Attacks on residential neighborhoods in Tripoli continued overnight into Wednesday with new fatalities reported in Abu Salim, as the death toll continued to rise since the advance of Libyan National Army (LNA) forces led by Khalifa Haftar on April 4.
President Fayez Al-Sarraj, leader of the internationally recognized Government of National Accord (GNA) based in Tripoli, went into the shelled areas of Tripoli after midnight to check on residents. The GNA said the new bombing led to extensive damage in addition to the new deaths and injuries.
“The bombing is a deliberate targeting of the killing of civilians and the destruction of their homes, a war crime, a crime against humanity and a grave violation of the rules of international humanitarian law,” the GNA said in its statement.
Earlier Tuesday, Sarraj noted that the day was supposed to be committed to peace talks in Ghadames, a northwestern Libyan town nestled into the Algerian border. Haftar had agreed to participate but was no longer welcome, he said, noting the LNA leader’s betrayal of the process in exchange for his own quest for power.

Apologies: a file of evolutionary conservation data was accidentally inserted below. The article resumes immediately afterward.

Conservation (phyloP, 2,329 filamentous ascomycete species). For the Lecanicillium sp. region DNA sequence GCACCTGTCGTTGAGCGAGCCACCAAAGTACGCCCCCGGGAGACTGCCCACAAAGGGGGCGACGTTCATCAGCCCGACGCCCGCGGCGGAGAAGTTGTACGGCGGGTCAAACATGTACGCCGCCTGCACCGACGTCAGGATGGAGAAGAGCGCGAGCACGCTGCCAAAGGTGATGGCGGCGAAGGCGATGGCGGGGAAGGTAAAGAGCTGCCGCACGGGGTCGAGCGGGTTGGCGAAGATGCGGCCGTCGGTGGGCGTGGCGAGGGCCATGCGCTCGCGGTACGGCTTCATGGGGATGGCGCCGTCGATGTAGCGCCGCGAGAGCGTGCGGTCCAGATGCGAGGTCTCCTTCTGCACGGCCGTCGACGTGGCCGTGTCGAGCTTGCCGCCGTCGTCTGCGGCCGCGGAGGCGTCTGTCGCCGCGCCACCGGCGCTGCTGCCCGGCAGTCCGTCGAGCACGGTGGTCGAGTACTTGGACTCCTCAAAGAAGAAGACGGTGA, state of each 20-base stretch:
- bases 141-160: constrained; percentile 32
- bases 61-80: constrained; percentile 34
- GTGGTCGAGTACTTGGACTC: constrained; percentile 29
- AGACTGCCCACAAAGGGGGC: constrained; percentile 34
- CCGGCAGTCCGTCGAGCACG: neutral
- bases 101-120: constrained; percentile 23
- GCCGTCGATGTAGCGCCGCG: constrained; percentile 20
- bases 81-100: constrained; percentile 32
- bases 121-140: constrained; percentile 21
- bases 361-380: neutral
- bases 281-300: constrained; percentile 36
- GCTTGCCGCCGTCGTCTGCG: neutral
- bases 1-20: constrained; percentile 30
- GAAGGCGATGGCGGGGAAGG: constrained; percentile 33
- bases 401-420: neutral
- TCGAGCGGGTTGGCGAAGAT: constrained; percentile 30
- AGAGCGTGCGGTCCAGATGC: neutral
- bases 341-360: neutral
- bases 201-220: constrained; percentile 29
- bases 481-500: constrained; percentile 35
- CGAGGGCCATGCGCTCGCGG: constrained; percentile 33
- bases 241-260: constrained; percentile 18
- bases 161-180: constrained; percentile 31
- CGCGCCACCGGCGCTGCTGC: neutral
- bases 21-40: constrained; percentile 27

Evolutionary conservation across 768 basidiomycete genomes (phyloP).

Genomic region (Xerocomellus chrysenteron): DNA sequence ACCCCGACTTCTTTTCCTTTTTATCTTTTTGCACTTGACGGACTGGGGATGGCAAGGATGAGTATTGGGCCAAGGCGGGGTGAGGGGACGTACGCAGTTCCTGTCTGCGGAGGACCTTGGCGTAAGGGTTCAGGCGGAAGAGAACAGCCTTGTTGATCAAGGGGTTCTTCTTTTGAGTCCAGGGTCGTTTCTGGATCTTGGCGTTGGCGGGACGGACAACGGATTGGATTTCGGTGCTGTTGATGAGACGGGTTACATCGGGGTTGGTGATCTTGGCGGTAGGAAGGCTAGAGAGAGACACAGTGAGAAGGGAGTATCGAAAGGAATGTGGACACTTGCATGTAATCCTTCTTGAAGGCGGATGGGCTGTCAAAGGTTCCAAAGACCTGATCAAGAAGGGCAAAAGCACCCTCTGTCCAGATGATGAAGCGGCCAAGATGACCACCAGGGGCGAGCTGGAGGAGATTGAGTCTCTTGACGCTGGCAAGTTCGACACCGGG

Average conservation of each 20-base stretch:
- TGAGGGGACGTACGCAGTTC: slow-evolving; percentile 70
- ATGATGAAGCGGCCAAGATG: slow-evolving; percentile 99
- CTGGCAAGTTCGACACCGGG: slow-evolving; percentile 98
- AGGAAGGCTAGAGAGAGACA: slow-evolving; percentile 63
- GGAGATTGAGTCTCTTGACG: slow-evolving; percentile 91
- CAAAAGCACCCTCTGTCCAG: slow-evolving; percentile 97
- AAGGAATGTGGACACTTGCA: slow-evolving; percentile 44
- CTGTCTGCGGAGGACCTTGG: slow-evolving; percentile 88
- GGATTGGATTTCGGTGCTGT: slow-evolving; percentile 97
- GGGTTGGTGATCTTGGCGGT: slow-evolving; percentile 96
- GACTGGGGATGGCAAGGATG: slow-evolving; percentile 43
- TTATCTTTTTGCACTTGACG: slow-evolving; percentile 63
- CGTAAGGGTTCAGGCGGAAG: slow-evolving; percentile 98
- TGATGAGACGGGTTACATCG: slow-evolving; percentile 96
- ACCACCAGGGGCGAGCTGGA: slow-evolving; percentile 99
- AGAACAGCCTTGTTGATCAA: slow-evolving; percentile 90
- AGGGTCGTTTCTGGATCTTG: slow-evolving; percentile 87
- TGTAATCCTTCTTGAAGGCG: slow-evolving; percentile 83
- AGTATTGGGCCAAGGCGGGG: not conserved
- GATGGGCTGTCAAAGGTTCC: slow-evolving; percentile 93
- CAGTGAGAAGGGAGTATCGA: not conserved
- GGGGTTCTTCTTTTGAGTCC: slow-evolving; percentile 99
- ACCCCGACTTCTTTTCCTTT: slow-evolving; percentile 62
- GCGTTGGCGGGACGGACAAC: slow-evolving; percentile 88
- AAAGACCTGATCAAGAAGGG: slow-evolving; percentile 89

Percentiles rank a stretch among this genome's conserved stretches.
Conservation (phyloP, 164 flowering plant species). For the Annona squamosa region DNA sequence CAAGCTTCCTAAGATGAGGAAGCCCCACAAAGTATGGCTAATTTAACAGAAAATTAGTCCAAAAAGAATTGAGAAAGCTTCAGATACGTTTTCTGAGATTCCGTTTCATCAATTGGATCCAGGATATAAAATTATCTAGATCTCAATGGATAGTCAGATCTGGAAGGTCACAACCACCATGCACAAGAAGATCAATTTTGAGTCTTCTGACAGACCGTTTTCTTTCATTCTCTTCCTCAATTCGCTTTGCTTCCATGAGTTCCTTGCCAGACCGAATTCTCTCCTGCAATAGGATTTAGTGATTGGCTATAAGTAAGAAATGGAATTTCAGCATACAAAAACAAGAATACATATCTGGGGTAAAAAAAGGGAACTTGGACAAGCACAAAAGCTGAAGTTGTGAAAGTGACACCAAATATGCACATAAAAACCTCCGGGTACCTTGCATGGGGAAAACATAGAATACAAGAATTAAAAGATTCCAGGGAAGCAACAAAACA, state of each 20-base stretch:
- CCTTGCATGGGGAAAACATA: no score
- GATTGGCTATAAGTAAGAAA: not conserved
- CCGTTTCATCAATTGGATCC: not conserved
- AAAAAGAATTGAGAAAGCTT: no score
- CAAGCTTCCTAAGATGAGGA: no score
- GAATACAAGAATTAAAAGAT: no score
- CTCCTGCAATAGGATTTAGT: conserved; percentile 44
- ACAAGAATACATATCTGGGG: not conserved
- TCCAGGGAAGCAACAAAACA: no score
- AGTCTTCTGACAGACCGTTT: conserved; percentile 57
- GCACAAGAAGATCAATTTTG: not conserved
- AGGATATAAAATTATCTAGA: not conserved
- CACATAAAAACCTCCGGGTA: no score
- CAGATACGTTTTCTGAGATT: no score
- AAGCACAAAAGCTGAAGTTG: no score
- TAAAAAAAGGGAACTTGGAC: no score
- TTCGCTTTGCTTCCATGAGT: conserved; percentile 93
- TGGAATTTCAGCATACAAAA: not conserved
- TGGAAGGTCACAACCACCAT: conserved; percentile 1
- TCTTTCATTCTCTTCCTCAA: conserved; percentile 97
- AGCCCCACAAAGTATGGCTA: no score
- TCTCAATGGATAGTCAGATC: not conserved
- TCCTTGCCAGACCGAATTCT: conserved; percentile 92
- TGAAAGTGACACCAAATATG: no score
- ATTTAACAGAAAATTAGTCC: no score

Sarraj said that a Libya at war was not about east against west, but rather one of a democratic process leading to civilian government rather than the militarization supported by Haftar and his backers.
The World Health Organization said Tuesday that 174 people have died, including 14 civilians. WHO spokesperson Tarik Jasarevic told journalists in Geneva that several ambulances had been hit by shrapnel, and appealed for both sides to respect international humanitarian law.
Haftar has said his LNA forces, which already control much of eastern and southern Libya in support of a rival Libyan government, would not retreat in their mission to “liberate Tripoli.” That’s despite repeated calls from the international community to end the fighting.